Charlottesville Tomorrow

Nonprofit news on growth, development, and local politics

charlottesville.tomorrow.pngCHARLOTTESVILLE, VIRGINIA — Although Charlottesville Tomorrow publishes a new story almost every day and has a close partnership with the local newspaper, it wasn’t supposed to turn out that way. In early 2005, its founders simply wanted to launch a website that citizens could visit for objective, nonpartisan information on growth, development and local politics.

“We set out to just be a community organization providing information and helping people learn about who was running for office, what they stood for, but we weren’t endorsing anybody,” says Brian Wheeler, Charlottesville Tomorrow’s executive director. “We didn’t have an editorial voice per se.”

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    • The site incorporated as a nonprofit in June of 2005, and launched a few months thereafter. More than six years later, the site’s mission has changed very little, though its operations have evolved considerably. The website-which covers everything from elections and government to business and transportation-attracted 20,000 unique visitors a month in 2011, according to Wheeler. The site maintains sections devoted entirey to specific issues such as the U.S. Route 29 Western Bypass and local water supply developments in Charlottesville, and also hosts cvillepedia, a community wiki with in-depth content on the town that has been collected over the years. The site’s distinguishing characteristic, however, is its partnership with Charlottesville’s daily newspaper, The Daily Progress, which began in 2009.

      “It’s really one of the only nonprofit-for profit partnerships of its type in the country with the level of cooperation that’s going on,” says Wheeler. “What we do is we cover our beat–which includes land use, transportation, community design and local politics–and we provide those stories both on our site and to the newspaper. We’ve put over 500 stories in the newspaper since we started this partnership. It’s a win-win for us, because it gives us access to a much broader readership. It’s giving us a lot of the eyeballs that come to their website, because that’s a hot media property in town, and we get that traffic coming back to us.”

      Since partnering with the paper, Wheeler says that the website’s traffic increased by 217 percent. Although The Daily Progress does not pay for the website’s content, the paper does print the website’s voter guides every two years, which used to cost Charlottesville Tomorrow about $40,000, says Wheeler. The website also occasionally gets to utilize the services of the paper’s photographers or graphic artists.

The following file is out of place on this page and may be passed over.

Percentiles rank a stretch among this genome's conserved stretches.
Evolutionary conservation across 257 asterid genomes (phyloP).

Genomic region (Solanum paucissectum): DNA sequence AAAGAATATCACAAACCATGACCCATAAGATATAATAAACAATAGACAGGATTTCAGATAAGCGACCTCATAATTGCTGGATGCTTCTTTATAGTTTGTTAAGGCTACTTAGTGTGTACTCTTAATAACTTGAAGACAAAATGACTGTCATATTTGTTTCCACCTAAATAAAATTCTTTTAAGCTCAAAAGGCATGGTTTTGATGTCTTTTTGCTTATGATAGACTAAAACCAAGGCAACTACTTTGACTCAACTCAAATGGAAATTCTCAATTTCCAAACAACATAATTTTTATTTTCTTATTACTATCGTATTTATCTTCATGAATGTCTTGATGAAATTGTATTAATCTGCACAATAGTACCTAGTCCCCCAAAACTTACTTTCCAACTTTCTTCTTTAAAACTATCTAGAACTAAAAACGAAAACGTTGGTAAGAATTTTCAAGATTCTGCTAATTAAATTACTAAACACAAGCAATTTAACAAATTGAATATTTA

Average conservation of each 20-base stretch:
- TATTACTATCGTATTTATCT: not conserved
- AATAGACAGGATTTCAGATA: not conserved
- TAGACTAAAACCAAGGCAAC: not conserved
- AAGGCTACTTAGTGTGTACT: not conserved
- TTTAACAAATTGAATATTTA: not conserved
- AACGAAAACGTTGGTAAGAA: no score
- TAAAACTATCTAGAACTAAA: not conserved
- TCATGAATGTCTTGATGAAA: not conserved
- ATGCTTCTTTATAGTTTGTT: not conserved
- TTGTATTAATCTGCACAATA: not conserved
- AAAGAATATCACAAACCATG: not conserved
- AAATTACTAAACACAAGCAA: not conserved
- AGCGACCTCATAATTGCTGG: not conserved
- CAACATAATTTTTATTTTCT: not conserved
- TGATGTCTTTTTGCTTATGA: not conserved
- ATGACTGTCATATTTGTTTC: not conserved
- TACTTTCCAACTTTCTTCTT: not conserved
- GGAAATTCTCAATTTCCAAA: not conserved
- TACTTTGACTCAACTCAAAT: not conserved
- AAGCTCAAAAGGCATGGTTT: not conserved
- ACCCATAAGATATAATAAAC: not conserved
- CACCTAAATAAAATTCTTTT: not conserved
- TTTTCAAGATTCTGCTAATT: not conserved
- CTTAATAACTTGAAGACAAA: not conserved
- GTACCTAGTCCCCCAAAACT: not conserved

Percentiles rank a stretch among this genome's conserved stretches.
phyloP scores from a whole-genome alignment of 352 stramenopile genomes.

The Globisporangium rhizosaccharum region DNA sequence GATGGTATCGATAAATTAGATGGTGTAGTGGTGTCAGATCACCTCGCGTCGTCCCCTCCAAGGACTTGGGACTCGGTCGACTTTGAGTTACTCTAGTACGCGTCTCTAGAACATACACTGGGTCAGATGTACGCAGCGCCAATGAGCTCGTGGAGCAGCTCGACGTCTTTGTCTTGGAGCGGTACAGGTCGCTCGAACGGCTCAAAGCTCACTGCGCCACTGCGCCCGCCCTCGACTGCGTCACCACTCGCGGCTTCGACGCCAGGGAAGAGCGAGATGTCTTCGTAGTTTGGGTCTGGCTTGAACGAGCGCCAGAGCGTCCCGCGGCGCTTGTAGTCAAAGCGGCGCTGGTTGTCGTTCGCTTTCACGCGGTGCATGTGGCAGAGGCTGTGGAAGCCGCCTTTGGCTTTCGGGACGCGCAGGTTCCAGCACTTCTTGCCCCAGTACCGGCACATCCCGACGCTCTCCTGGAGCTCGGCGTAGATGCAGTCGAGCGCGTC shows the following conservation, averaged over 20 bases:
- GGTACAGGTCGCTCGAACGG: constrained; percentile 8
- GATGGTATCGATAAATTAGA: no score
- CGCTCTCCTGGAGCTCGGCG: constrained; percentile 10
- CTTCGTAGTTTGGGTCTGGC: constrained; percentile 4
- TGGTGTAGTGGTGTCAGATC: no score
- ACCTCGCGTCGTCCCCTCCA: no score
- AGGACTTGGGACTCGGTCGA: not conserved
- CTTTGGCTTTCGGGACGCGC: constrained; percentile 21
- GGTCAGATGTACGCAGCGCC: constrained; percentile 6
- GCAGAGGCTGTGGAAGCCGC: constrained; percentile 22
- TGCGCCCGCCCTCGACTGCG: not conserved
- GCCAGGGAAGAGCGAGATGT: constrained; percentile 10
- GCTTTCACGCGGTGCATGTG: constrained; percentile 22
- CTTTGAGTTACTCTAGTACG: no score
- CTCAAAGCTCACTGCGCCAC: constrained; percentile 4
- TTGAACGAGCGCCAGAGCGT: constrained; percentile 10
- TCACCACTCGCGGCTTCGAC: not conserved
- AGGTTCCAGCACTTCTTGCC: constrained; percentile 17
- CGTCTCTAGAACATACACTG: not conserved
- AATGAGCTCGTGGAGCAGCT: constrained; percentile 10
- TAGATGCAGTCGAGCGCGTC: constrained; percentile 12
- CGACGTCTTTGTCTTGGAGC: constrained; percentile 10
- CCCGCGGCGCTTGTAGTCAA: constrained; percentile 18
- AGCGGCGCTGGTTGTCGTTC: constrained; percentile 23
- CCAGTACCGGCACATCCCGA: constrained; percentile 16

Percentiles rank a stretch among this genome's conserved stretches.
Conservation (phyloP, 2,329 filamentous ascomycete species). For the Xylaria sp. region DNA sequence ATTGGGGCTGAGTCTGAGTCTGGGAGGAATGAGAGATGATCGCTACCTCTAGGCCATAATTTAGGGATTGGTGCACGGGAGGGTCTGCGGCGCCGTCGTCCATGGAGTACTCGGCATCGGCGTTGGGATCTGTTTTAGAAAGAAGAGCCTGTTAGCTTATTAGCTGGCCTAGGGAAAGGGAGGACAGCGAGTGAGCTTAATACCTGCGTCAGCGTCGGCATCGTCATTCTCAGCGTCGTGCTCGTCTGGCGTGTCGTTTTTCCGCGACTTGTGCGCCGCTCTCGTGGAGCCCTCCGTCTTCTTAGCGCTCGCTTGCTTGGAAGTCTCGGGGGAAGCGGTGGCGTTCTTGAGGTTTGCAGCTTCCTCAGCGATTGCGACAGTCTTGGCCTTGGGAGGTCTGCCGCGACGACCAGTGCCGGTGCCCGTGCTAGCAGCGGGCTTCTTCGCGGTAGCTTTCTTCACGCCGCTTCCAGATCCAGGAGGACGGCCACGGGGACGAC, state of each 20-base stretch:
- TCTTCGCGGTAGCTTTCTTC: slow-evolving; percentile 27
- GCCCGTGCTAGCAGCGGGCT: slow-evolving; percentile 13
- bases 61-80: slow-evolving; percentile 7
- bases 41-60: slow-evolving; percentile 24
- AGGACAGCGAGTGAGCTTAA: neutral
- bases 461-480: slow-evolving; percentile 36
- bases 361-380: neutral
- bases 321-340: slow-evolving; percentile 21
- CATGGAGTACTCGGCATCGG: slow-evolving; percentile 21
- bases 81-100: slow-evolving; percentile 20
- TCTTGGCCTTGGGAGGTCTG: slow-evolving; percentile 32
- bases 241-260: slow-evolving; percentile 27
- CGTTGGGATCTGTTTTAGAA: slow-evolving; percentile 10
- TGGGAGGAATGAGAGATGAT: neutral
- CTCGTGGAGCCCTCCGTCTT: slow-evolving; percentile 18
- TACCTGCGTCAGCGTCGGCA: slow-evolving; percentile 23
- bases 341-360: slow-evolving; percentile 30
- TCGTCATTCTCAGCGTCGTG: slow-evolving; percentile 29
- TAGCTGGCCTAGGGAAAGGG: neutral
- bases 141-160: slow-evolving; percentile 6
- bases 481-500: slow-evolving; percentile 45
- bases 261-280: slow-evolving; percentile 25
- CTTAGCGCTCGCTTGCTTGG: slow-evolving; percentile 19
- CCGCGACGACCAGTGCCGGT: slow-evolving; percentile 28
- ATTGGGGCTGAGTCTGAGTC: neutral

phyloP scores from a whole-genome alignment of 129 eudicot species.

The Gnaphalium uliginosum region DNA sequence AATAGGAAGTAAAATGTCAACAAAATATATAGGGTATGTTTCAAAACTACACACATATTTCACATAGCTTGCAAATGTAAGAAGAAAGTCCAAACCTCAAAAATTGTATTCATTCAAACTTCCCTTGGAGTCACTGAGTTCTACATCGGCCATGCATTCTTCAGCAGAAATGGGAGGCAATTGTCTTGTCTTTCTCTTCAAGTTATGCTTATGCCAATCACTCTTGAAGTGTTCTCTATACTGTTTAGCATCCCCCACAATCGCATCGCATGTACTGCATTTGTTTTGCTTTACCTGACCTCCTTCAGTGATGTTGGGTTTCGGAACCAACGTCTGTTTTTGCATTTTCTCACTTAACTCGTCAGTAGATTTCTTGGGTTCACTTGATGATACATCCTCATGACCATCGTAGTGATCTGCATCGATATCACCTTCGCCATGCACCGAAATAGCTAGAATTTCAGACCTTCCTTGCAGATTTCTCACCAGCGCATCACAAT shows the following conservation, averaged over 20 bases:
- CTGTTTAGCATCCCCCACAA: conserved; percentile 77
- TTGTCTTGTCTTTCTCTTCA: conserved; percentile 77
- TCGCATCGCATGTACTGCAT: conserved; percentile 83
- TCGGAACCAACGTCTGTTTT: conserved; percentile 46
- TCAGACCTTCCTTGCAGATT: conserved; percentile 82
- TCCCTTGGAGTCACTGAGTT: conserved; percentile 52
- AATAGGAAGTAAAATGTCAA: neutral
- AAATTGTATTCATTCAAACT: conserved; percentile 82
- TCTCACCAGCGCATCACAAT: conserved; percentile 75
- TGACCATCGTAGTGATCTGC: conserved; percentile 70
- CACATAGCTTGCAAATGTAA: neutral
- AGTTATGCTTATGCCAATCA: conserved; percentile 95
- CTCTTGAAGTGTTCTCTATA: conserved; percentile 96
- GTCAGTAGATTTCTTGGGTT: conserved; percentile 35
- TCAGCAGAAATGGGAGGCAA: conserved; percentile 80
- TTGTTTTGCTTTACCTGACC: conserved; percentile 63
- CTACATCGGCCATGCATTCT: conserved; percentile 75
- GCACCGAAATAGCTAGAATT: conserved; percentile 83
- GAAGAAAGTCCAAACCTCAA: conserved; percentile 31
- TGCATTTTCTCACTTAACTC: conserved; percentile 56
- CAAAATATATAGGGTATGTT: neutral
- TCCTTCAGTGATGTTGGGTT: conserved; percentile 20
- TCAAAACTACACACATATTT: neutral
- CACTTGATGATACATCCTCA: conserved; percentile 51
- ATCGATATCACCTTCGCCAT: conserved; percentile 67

While Charlottesville Tomorrow’s readership is growing, its staff continues to be small. Besides Wheeler, there are two other full-time staffers. Former radio journalist Sean Tubbs serves as the site’s senior reporter, and Jennifer Marley is the site’s community engagement coordinator. The site also employs two paid part-time interns.

      The website freely displays pie charts that outline its finances since 2009, and over the years, Charlottesville Tomorrow’s revenue sources have diversified. 2011 was the first year that the website had a major influx of grants, which make up 48 percent of its current revenue. One of those grants came through the Knight Foundation’s Community Information Challenge, which allows local community foundations to apply for grants that support projects related to civic media. (Charlottesville Tomorrow partnered with the Charlottesville Area Community Foundation to receive the grant, and was able to hire Marley after the check cleared.)

      The pie charts also indicate that the website received over $16,000 in annual gifts (donations under $1,000) and nearly $148,000 in major gifts (donations above $1,000) last year. And Charlottesville Tomorrow received $2,400 from the website’s first annual fundraising event, which was held at a local hotel in downtown Charlottesville.

      In the future, Wheeler says that the staff plans to move its website to the Armstrong open-source content management system, continue its work with community engagement, and expand to cover issues besides growth, development, and local politics. “I think for us to be sustainable and successful we need to broaden our coverage to other issues,” he says.

      “We’ve got a great media partner. We’ve proven that we can get great content in the local paper, and they would take every story that we can give them. Like most newspapers and newsrooms around the country, their ability to cover local government is shrinking because of the cuts that they’ve had to make in their own operations. If we can grow our newsroom, which we’ve been doing, we can cover more issues. That will get more people to become subscribers and donors.”

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Name: Charlottesville Tomorrow


City: Charlottesville

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Caitlin Kasunich is a contributor to CJR.